On 10th March the Findhorn Foundation was for the first time publically recognised for its role in not only significantly boosting the local economy but in raising the quality of life in the Moray district of Scotland and in the wider Highlands and Islands region.
In the report of a study commissioned by Moray Badenoch and Strathspey Enterprise and carried out independently by Brian Burns and economist Steve Westbrook, it is noted that the Foundation is a key player in the Highlands and Islands economy, generating over £5 million in local household income and supporting over 400 jobs.
The report notes that the Foundation attracts many residents and visitors to an area which does not have a significant tourism profile, helping to sustain services and community life in Findhorn and Forres and broadening the area’s skill base.
It commends the Foundation for its implementation of innovative sustainable development policies and practices, including the Ecovillage Project, and its entrepreneurial support of new business ventures and expansions in Moray. The Foundation’s support of the Moray Steiner School was appreciated as it helps to diversify education in the area, and the Universal Hall was also valued as a superb local venue for a range of cultural events.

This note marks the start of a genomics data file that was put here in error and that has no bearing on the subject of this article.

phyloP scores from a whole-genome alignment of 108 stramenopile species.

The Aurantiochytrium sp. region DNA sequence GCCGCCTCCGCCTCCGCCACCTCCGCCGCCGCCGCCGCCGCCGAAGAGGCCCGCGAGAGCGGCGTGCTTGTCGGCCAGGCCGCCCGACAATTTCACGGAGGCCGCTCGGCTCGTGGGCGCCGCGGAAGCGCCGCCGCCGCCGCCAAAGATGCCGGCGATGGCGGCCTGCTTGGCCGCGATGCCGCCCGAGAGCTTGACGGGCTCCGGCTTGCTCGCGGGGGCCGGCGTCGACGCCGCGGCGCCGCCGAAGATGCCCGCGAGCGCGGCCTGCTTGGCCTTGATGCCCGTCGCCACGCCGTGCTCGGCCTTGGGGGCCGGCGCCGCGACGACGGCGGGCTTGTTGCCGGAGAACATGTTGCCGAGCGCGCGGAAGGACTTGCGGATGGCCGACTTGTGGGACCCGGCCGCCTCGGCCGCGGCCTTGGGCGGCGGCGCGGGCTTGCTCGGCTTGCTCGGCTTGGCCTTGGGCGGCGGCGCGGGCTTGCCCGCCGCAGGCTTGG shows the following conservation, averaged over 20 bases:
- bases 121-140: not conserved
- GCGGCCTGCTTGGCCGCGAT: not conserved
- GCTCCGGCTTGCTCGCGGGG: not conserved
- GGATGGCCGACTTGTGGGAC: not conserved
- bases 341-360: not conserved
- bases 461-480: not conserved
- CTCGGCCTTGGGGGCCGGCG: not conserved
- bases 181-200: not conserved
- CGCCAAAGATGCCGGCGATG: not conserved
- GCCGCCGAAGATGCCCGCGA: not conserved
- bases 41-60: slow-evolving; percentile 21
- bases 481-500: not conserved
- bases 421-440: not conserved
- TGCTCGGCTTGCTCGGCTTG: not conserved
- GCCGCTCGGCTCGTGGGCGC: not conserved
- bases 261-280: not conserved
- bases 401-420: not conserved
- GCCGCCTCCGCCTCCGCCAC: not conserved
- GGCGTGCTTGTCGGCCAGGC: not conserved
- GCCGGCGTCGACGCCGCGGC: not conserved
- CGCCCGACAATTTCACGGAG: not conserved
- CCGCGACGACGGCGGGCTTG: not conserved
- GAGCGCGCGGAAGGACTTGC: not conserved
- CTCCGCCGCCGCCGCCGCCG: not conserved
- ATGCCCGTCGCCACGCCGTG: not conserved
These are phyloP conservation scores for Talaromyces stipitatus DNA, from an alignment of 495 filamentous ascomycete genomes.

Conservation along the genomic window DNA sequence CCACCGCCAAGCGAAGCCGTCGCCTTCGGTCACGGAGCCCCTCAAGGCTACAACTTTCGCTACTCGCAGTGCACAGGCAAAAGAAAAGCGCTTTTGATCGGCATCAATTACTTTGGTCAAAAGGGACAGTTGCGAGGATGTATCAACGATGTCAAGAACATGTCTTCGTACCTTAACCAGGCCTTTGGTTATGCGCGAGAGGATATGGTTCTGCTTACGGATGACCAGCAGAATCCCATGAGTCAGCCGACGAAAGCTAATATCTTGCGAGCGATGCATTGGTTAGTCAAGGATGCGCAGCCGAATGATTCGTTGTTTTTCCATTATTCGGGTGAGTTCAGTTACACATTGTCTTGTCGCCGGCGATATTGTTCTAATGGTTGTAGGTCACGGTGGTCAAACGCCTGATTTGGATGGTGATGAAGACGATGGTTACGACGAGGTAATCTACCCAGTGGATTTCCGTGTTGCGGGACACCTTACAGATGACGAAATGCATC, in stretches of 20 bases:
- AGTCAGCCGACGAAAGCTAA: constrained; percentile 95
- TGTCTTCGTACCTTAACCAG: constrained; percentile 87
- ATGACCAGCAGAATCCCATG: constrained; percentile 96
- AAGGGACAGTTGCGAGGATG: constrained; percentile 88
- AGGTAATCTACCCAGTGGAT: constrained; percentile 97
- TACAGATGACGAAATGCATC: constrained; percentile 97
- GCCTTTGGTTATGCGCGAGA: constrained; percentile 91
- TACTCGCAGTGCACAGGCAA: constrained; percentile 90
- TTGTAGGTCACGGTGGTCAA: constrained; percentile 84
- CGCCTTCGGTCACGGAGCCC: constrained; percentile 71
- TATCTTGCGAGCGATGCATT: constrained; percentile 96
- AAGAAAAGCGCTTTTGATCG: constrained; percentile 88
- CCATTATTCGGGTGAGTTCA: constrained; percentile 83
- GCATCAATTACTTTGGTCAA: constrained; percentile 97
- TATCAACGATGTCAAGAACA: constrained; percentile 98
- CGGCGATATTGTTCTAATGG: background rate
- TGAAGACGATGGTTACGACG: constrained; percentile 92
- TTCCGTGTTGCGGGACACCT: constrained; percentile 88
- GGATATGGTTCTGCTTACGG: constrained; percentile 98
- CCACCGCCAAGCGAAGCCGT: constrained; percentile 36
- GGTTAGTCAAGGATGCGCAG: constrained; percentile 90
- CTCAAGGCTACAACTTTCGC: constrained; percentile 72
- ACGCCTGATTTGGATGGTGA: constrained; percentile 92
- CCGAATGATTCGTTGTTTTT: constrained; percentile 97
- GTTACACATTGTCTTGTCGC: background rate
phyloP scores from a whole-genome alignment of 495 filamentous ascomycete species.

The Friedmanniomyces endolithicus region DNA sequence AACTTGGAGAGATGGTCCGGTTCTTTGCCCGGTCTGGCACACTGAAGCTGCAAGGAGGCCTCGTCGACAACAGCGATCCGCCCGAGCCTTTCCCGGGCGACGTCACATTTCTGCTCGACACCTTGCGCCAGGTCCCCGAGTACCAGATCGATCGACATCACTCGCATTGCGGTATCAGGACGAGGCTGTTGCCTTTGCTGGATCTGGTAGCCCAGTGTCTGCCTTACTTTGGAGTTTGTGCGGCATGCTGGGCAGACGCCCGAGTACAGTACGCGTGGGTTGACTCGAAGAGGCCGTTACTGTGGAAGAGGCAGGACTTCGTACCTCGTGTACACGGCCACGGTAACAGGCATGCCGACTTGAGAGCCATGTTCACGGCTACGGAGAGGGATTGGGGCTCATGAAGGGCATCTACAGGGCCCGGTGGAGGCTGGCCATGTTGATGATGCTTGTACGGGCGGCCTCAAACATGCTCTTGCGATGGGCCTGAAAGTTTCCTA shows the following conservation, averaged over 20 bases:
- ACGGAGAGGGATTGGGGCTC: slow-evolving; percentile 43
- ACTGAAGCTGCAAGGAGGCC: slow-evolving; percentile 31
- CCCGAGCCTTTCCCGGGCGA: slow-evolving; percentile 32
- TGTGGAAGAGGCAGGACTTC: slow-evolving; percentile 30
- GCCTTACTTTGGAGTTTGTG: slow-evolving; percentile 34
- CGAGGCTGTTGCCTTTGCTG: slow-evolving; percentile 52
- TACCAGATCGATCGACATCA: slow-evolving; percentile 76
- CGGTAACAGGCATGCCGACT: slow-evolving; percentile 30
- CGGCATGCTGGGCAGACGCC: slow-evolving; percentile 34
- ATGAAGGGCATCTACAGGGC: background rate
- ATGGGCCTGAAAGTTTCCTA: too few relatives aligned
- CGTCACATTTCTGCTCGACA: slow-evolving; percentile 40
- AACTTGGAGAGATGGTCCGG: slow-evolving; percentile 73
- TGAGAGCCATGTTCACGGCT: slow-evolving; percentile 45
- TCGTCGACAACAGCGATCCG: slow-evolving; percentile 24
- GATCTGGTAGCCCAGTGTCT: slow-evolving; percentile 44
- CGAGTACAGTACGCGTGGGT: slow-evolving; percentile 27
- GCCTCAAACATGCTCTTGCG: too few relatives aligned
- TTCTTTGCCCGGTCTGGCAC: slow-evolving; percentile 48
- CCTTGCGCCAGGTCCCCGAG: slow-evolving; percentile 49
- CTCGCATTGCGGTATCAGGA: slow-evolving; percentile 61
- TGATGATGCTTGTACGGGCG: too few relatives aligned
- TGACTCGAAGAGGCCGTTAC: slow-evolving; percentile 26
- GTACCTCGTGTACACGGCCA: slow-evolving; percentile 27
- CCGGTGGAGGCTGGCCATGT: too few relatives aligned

It is satisfying after 40 years to receive this acknowledgement that we are making a contribution to the local area, not only economically, but on social, educational, cultural and environmental levels, especially since the Findhorn Foundation’s exploration of new ways of living which express spiritual values in daily life has often been questioned in the past.
As Geoffrey Colwill, the Foundation’s finance director says, “Although our status worldwide is high, as demonstrated by our role working with the United Nations, our local standing and relationships have often provided some of our greatest challenges. This report is a further step in improving our local connections and identifying areas of mutual benefit where we can work more closely with individuals and organisations in the area.”
It is heartening that the report recognises the Foundation’s significant impact and promising that it sees its huge potential in developing consultancy work opportunities in northern Scotland linked to economic and social development programmes.
It is exciting that the report recommends that a joint Foundation/MBSE Business Development Manager be appointed to create and implement a three year business support programme for the Foundation and associated businesses and organisations to raise awareness of Foundation activities, improve its economic viability and maximise the use of its buildings and the skills of its staff to enhance and enrich the local area.
We at the Findhorn Foundation look forward to the development of links between the community and the mainstream so that what the report names as our expertise in managing conflict, ecobuilding, renewable energy and many other areas can be used for the benefit of the whole.
For further information email Richard Coates at